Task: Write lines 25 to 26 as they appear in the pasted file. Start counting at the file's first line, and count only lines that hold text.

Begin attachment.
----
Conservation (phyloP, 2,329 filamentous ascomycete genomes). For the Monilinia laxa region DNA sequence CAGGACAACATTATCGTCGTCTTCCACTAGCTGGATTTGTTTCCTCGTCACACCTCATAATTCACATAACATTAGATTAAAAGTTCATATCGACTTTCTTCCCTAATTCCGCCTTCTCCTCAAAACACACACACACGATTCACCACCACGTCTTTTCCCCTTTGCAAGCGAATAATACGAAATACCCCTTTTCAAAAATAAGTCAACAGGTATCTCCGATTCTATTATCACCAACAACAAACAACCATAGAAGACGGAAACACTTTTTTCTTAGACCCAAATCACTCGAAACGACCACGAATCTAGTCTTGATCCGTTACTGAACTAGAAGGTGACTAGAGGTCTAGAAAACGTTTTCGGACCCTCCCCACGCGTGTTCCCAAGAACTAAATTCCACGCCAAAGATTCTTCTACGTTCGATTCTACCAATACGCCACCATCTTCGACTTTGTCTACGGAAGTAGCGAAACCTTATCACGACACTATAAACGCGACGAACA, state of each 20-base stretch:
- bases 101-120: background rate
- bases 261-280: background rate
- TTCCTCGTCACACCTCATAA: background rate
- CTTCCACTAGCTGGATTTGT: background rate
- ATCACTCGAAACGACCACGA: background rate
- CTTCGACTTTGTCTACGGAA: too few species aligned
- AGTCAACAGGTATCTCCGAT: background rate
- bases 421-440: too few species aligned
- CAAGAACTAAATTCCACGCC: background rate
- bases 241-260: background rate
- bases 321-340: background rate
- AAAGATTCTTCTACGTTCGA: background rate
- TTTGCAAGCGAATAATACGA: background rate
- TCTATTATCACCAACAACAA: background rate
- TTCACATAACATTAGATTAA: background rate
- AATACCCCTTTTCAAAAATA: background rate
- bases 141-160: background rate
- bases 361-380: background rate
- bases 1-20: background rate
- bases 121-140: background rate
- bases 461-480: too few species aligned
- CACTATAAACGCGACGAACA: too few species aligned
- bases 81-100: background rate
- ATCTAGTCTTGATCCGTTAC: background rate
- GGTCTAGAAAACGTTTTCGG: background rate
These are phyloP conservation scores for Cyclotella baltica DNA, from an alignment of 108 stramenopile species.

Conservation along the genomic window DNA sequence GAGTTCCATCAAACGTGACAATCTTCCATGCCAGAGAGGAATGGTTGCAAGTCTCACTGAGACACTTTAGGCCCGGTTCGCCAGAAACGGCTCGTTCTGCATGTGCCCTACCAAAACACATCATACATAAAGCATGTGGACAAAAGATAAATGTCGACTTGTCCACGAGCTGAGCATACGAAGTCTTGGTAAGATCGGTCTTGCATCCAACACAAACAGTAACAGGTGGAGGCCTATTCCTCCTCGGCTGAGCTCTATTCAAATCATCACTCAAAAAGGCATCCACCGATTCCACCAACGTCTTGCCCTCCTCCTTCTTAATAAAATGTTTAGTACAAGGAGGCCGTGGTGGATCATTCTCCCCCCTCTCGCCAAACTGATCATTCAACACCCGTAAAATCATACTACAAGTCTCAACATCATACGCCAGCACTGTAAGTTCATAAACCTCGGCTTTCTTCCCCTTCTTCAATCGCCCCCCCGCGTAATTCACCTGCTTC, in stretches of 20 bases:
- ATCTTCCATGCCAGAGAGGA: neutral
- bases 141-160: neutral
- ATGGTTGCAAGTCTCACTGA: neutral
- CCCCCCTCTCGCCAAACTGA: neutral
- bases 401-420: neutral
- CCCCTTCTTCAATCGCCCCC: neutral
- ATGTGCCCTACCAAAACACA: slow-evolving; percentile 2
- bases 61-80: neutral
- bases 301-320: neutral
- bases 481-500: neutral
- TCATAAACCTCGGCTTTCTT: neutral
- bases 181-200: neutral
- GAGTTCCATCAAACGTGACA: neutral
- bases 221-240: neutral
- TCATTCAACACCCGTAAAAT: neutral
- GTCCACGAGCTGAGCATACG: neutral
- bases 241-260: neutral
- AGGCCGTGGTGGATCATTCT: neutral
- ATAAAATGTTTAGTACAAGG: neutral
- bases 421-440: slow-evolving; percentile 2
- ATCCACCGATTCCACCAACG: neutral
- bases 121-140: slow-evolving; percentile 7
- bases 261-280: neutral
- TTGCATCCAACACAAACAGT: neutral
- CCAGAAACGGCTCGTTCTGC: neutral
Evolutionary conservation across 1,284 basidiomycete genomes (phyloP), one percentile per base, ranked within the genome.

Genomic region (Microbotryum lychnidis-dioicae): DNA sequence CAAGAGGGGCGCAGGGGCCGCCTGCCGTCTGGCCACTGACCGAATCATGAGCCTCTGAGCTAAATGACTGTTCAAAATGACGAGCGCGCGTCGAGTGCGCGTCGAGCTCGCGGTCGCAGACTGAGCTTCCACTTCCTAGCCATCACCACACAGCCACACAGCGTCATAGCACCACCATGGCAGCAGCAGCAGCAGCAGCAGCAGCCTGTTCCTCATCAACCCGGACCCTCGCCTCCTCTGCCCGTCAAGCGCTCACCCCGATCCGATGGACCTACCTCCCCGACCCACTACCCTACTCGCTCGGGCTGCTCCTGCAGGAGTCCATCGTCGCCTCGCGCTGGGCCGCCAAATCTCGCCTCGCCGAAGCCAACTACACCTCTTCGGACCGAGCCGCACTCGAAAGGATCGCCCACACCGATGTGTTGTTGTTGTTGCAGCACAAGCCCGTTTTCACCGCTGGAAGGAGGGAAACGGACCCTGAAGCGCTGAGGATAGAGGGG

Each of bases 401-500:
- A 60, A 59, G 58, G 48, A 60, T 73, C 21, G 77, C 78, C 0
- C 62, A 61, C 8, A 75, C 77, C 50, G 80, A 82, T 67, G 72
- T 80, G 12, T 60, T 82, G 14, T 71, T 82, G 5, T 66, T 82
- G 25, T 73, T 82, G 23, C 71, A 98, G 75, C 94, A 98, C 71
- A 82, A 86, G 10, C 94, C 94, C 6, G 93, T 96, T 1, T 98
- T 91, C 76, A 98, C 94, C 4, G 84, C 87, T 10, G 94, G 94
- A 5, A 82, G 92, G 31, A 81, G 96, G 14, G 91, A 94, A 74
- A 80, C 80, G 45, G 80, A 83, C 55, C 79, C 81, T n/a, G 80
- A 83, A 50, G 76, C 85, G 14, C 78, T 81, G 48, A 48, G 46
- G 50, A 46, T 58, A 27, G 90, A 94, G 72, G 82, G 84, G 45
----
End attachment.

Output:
- ATCTAGTCTTGATCCGTTAC: background rate
- GGTCTAGAAAACGTTTTCGG: background rate